On these grounds, Irigaray contests Hegel’s view that the two parties to the struggle for recognition are in symmetrical positions, whereby the action of each is “indivisibly the action of one as well as of the other” (PS 3.148/112). If I, a woman, am relating in some way to a man (not necessarily romantically—we might, say, be in intellectual or political dialogue), I cannot rightly assume that he will make toward me the same subjective movements that I make toward him. Yet, Irigaray thinks, I do tend to assume that the sexed other will relate to me as I do to him: I project my own form of subjectivity upon everyone else. Instead, I should cultivate my ability to be open to the other however he or she may manifest him- or herself—an attitude of wonder, as Irigaray sometimes puts it.57

Overall, for Irigaray, each sexed individual should perform upon him- or herself a negating movement—negating his or his propensity to assimilate the other sex. I do not try to transcend the other; instead I acknowledge that he or she transcends me.58 For Beauvoir and Fanon, the solution to the othering of women and black people was (p. 716) to open up the recognition struggle to reciprocal participation by all. Irigaray departs further from Hegel’s ideal of reciprocity by aspiring for sexed individuals to accept one another in their irreducible difference.

Nevertheless, Irigaray does not wholly reject Hegel’s ideal of reciprocal recognition. First, she envisages each sex exercising negativity upon itself. To be sure, she anticipates that each sex will carry out that exercise differently.59 Moreover, she maintains that the urge to assimilate the other arises for each sex along different routes (threatened by being born of mothers, young boys become accustomed to negate what is other, whereas girls never properly extricate themselves from their mothers to appreciate that others are other). But second, Irigaray explicitly states that each sex is to recognize the other as irreducibly different. This is necessary, she agrees with Hegel, to overcome master/slave relations.60 Yet this is a recognition of difference, of what is irreducibly other to the self and beyond its ken. Recognition is the way for us to value difference in its own right and as irreducibly real. If this ideal sounds non- or anti-Hegelian in that it ranks difference above identity, on the other hand Irigaray’s ideal is for sexed differences to be held together within a broader structure of reciprocal recognition—a distinctly Hegelian vision.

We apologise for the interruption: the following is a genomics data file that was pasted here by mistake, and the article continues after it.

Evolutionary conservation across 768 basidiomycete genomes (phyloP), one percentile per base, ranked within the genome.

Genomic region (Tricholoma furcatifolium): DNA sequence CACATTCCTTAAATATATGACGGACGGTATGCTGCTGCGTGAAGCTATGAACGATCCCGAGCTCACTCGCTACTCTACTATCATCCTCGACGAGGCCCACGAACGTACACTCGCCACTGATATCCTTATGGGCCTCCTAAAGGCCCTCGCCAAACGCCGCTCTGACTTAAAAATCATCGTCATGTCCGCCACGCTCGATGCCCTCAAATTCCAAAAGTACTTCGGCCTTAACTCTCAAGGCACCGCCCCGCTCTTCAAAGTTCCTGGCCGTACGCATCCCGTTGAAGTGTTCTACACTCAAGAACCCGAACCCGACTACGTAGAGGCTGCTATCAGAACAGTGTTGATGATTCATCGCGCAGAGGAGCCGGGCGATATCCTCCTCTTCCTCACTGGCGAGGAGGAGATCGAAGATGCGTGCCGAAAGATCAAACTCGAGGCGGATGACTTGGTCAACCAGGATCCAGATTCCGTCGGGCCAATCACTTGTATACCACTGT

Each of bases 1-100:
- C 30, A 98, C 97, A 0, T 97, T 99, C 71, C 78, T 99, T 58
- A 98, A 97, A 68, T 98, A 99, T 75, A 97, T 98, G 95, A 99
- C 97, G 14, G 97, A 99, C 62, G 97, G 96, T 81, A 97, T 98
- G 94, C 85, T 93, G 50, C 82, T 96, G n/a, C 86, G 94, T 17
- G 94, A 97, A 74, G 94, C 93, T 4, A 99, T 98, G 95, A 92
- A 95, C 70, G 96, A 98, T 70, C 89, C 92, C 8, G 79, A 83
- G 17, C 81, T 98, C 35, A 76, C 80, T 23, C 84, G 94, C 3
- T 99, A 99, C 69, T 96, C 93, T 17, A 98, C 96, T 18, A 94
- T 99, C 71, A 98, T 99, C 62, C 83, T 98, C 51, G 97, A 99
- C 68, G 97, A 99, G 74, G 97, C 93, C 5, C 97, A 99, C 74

Thus, Irigaray’s ethics of sexual difference descends from Hegel’s vision of reciprocal recognition. This is indicative that existential-Hegelianism remains important for French thought after post-structuralism—not only as a foil against which post-structuralists define themselves, but also positively, as a source of ideas that continue to inform. To be sure, post-structuralist insights into the value and ontological reality of difference pose problems for anyone who would endorse existential-Hegelian ideas wholesale. But we should not reject those ideas wholesale either. Existential-Hegelian ideas about the human need for recognition, and how distortions in recognition are constitutive of harmful sexual and racial hierarchies, remain an inescapable starting point for thinking critically about these hierarchies and how we might overcome them.

Works Cited

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Notes:

(1) Introduction to the Reading of Hegel was compiled by Kojève’s student Raymond Queneau, using lecture notes, transcripts, and other materials; Kojève reviewed the text and added footnotes. Queneau made the 1939 Mesures article into the opening chapter, “In Place of an Introduction.” See Kojève, Introduction to the Reading of Hegel, xiii.

(3) Badiou, Being and Event, 161–170.

(7) Kojève, Introduction to the Reading of Hegel, 5. Throughout this chapter translations from French or German are sometimes amended without special notice.